UPDATE: We released an official Angular.js library since that blog post. You can read more about it in this announcement

Front-end application frameworks have given developers the tools to build client side applications with rich user experiences. Let’s say your application is built with one of these frameworks and you want to notify connected clients that something on the server has changed – how can you do that while keeping a rich user experience? This is where Pusher and angular-pusher come into play.

Angular.js

Angular.js is a client side JavaScript framework built by Google. It provides the framework for building either small components that can be plugged into your website or entire single page applications. At the core of Angular.js is a module system that allows creating providers, services, factories, and directives.

All of these are used within controllers to create, retrieve, update, and delete data while providing nice features for manipulating the HTML DOM with little custom JavaScript code. This post won’t focus on the specifics of Angular.js, so some prior knowledge of creating and structuring an Angular.js application is recommended.

In a simple Angular.js application, data is retrieved and sent to and from a backend server through an $http or $resource service provided by the framework. Below is an example of retrieving a list of items from an API and updating the selected item using the $http service.

var ItemListController = function ($scope, $http) {
  // initialize a list of items on the scope
  $scope.items = [];

  var retrieveItems = function () {
  // get a list of items from the api located at '/api/items'
  $http.get('/api/items')
    .success(function (items) {
      $scope.items = items;
    });
  };

  $scope.updateItem = function (item) {
    $http.post('/api/items', item);
  };

  // load the items
  retrieveItems();
};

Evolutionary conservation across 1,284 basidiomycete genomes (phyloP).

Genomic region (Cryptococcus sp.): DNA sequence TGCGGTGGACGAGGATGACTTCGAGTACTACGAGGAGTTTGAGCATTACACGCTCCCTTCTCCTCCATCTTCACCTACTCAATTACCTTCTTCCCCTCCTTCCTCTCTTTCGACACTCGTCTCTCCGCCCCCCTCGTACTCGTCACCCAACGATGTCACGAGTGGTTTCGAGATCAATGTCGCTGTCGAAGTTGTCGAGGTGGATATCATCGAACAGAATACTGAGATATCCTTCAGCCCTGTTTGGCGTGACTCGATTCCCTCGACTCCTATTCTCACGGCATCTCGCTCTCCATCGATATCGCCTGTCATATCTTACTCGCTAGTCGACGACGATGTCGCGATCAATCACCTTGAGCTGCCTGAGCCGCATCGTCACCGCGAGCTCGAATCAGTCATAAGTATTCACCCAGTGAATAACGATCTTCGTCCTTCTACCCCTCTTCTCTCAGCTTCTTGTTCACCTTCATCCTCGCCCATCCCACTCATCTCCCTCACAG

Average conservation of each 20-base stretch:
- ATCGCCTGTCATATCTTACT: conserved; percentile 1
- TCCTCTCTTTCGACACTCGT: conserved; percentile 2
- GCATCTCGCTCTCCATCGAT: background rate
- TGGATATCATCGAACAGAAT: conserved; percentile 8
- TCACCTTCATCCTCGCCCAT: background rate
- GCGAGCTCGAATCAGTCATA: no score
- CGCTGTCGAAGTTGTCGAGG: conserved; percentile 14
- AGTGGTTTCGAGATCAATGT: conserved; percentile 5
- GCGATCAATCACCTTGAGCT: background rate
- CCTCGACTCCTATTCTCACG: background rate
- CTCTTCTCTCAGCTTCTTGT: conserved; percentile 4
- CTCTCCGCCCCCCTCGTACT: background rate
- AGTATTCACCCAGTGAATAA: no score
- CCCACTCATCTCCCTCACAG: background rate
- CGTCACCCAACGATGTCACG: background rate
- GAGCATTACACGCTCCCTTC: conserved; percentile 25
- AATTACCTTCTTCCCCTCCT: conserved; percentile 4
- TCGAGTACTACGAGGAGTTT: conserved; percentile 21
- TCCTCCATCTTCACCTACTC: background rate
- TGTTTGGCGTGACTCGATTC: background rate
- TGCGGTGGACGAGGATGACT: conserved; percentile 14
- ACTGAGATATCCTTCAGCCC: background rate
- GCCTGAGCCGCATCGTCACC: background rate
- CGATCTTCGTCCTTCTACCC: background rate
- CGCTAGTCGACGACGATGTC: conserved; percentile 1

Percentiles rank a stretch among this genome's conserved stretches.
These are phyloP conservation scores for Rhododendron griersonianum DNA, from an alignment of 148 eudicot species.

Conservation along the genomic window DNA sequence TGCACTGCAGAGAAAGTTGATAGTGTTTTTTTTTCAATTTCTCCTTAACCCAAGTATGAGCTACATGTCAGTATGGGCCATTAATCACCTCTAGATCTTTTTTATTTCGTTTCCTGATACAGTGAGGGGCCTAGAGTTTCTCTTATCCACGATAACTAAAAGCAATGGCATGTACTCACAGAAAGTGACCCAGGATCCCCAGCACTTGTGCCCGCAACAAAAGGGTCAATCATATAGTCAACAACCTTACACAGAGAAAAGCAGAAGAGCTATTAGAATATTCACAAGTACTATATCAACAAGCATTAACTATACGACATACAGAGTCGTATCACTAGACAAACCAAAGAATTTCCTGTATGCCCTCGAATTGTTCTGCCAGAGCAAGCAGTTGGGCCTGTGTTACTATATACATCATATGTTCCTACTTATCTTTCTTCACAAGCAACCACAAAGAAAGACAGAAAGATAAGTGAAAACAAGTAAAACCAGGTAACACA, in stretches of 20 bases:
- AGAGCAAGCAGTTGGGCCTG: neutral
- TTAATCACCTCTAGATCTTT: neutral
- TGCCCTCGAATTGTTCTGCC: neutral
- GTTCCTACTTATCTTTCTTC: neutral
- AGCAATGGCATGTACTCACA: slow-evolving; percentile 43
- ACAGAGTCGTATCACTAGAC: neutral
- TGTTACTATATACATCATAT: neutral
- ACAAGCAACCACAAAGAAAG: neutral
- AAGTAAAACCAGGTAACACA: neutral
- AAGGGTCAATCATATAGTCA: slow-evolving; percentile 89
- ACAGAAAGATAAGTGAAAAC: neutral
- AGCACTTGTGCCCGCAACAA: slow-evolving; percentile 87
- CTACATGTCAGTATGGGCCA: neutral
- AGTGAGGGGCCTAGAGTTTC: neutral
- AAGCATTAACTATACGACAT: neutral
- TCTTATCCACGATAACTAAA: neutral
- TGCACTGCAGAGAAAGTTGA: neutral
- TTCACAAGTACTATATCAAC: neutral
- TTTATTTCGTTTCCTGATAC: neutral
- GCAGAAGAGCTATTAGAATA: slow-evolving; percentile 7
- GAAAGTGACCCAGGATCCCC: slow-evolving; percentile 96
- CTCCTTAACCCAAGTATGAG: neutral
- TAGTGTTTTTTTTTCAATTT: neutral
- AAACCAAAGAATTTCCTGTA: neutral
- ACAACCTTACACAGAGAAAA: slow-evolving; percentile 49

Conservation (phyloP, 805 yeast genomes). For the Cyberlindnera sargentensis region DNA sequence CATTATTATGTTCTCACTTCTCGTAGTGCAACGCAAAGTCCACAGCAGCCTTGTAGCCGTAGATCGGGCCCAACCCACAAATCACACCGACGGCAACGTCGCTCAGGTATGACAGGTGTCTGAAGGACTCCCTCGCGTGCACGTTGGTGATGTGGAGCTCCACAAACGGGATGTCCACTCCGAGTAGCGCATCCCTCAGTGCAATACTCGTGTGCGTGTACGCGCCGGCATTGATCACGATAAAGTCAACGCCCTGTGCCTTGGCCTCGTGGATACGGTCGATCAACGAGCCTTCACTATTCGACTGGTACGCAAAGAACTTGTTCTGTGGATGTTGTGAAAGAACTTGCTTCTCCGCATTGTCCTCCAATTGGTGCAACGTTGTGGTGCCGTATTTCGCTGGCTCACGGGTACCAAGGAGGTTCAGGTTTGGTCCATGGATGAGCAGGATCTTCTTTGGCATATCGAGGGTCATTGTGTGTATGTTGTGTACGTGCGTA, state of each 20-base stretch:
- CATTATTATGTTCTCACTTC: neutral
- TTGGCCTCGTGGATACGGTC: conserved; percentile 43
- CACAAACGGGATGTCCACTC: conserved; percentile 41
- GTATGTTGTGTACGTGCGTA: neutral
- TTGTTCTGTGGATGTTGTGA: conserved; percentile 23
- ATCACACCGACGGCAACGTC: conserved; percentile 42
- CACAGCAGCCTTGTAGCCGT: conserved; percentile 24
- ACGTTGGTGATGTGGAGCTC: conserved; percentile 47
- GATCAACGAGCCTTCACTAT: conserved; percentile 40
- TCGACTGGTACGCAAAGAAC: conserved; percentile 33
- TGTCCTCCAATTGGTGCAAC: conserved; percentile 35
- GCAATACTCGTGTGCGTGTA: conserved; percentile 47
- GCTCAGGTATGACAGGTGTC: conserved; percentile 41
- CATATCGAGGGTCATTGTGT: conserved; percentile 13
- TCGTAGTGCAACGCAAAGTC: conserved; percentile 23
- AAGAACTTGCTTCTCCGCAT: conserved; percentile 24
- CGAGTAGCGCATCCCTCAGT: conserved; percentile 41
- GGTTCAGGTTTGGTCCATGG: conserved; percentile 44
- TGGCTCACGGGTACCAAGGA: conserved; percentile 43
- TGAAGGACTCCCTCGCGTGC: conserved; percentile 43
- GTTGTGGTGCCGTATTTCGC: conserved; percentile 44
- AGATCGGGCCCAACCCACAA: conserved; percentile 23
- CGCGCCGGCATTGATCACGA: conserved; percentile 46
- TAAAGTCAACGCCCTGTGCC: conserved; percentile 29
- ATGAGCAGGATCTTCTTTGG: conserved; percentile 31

<div>
  <table>
    <tbody>
      <tr>
        <th>Name</th>
        <th>Qty</th>
        <th></th>
      </tr>
      <tr>
        <td><input type="text" /></td>
        <td><input type="text" /></td>
        <td><button type="button">Update</button></td>
      </tr>
    </tbody>
  </table>
</div>

If we needed to know when items have been updated on the server by another user, we would have to constantly poll the server to find out if the items array changed.

var ItemListController = function ($scope, $http, $timeout) {

  $scope.items = [];

  var retrieveItems = function () {
    // get a list of items from the api located at '/api/items'
    $http.get('/api/items')
      .success(function (items) {
        $scope.items = items;

        // check for item changes
        $timeout(retrieveItems, 5000);
      }
    );
  };

...
};

As you can see, we just update the items array every five seconds which isn’t something that we want to keep doing. If a user is making a lot of changes, then we don’t want to keep overwriting the items array. You could build the logic to only update changed items, but you still have the issue of polling the server every five seconds. It would be much nicer if we could subscribe to an event and wait for a notification of changes in real-time.

Making Angular.js real-time with Pusher

Using Pusher will allow us to subscribe to events triggered by other clients. First I’ll show you the simple changes needed in our ItemListController to use angular-pusher. Then I’ll show you an example of using Pusher in a Node.js server when an item is updated.

First, we need tell our Angular.js application to use angular-pusher. You can do this by either downloading the development or production files from GitHub or using bower install angular-pusher and loading them into your page with the following script tag:

<script src="bower_components/angular-pusher/angular-pusher.min.js" type="text/javascript"></script>

This should be loaded after the angular.min.js file and before your application.js script.

Now we can tell our application that we want to use the services provided in angular-pusher.min.js.

angular.module('myApp', ['doowb.angular-pusher']).

config(['PusherServiceProvider',
  function(PusherServiceProvider) {
    PusherServiceProvider
    .setToken('your_app_key')
    .setOptions({});
  }
]);

The angular-pusher module has a PusherServiceProvider that can be configured when creating your application. Here is where you can set your Pusher application key (PusherServiceProvider.setToken('token')), additional Pusher options (PusherServiceProvider.setOptions(options)), and a specific version of Pusher (PusherServiceProvider.setPusherUrl(url)). The Pusher url has a default, but it may be an older version.

Now we can use Pusher in our controller to subscribe to events and be notified when our items array changes:

var ItemListController = function($scope, $http, Pusher) {
  $scope.items = [];

  Pusher.subscribe('items', 'updated', function (item) {
    // an item was updated. find it in our list and update it.
    for (var i = 0; i < $scope.items.length; i++) {
      if ($scope.items[i].id === item.id) {
        $scope.items[i] = item;
        break;
      }
    }
  });

  var retrieveItems = function () {
  // get a list of items from the api located at '/api/items'